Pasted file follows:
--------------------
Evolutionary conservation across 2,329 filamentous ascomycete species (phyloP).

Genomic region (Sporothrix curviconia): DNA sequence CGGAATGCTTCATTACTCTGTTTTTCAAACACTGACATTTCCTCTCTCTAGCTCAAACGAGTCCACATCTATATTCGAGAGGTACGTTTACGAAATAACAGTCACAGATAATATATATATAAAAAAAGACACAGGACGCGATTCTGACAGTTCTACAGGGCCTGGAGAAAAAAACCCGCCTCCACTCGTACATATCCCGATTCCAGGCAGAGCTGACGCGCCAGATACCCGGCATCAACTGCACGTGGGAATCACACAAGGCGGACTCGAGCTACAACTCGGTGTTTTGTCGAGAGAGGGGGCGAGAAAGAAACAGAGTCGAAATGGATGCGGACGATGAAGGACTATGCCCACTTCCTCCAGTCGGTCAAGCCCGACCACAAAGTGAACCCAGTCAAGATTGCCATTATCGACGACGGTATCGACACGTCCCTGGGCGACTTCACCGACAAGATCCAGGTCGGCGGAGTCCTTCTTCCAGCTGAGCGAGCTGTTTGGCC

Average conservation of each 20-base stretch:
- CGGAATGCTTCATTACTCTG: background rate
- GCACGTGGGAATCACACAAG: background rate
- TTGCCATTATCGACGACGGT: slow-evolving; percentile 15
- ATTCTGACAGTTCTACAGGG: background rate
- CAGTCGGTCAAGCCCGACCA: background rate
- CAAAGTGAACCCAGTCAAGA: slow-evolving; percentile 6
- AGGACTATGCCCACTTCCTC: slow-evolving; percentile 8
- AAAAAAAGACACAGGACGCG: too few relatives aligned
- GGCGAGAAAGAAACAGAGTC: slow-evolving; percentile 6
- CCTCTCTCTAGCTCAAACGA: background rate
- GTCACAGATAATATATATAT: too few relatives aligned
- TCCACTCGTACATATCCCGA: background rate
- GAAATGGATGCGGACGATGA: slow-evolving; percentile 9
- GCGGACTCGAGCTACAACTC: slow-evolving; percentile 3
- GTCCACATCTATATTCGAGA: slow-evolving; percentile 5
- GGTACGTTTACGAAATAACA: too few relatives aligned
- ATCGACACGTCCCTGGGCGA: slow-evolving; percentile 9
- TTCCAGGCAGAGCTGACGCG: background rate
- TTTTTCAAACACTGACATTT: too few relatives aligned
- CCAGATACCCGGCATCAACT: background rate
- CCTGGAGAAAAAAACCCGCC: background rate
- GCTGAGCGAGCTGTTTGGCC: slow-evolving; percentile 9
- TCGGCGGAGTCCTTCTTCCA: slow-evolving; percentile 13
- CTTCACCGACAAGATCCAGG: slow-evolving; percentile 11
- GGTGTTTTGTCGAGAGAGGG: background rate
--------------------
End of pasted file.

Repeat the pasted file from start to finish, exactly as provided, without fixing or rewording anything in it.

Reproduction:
Evolutionary conservation across 2,329 filamentous ascomycete species (phyloP).

Genomic region (Sporothrix curviconia): DNA sequence CGGAATGCTTCATTACTCTGTTTTTCAAACACTGACATTTCCTCTCTCTAGCTCAAACGAGTCCACATCTATATTCGAGAGGTACGTTTACGAAATAACAGTCACAGATAATATATATATAAAAAAAGACACAGGACGCGATTCTGACAGTTCTACAGGGCCTGGAGAAAAAAACCCGCCTCCACTCGTACATATCCCGATTCCAGGCAGAGCTGACGCGCCAGATACCCGGCATCAACTGCACGTGGGAATCACACAAGGCGGACTCGAGCTACAACTCGGTGTTTTGTCGAGAGAGGGGGCGAGAAAGAAACAGAGTCGAAATGGATGCGGACGATGAAGGACTATGCCCACTTCCTCCAGTCGGTCAAGCCCGACCACAAAGTGAACCCAGTCAAGATTGCCATTATCGACGACGGTATCGACACGTCCCTGGGCGACTTCACCGACAAGATCCAGGTCGGCGGAGTCCTTCTTCCAGCTGAGCGAGCTGTTTGGCC

Average conservation of each 20-base stretch:
- CGGAATGCTTCATTACTCTG: background rate
- GCACGTGGGAATCACACAAG: background rate
- TTGCCATTATCGACGACGGT: slow-evolving; percentile 15
- ATTCTGACAGTTCTACAGGG: background rate
- CAGTCGGTCAAGCCCGACCA: background rate
- CAAAGTGAACCCAGTCAAGA: slow-evolving; percentile 6
- AGGACTATGCCCACTTCCTC: slow-evolving; percentile 8
- AAAAAAAGACACAGGACGCG: too few relatives aligned
- GGCGAGAAAGAAACAGAGTC: slow-evolving; percentile 6
- CCTCTCTCTAGCTCAAACGA: background rate
- GTCACAGATAATATATATAT: too few relatives aligned
- TCCACTCGTACATATCCCGA: background rate
- GAAATGGATGCGGACGATGA: slow-evolving; percentile 9
- GCGGACTCGAGCTACAACTC: slow-evolving; percentile 3
- GTCCACATCTATATTCGAGA: slow-evolving; percentile 5
- GGTACGTTTACGAAATAACA: too few relatives aligned
- ATCGACACGTCCCTGGGCGA: slow-evolving; percentile 9
- TTCCAGGCAGAGCTGACGCG: background rate
- TTTTTCAAACACTGACATTT: too few relatives aligned
- CCAGATACCCGGCATCAACT: background rate
- CCTGGAGAAAAAAACCCGCC: background rate
- GCTGAGCGAGCTGTTTGGCC: slow-evolving; percentile 9
- TCGGCGGAGTCCTTCTTCCA: slow-evolving; percentile 13
- CTTCACCGACAAGATCCAGG: slow-evolving; percentile 11
- GGTGTTTTGTCGAGAGAGGG: background rate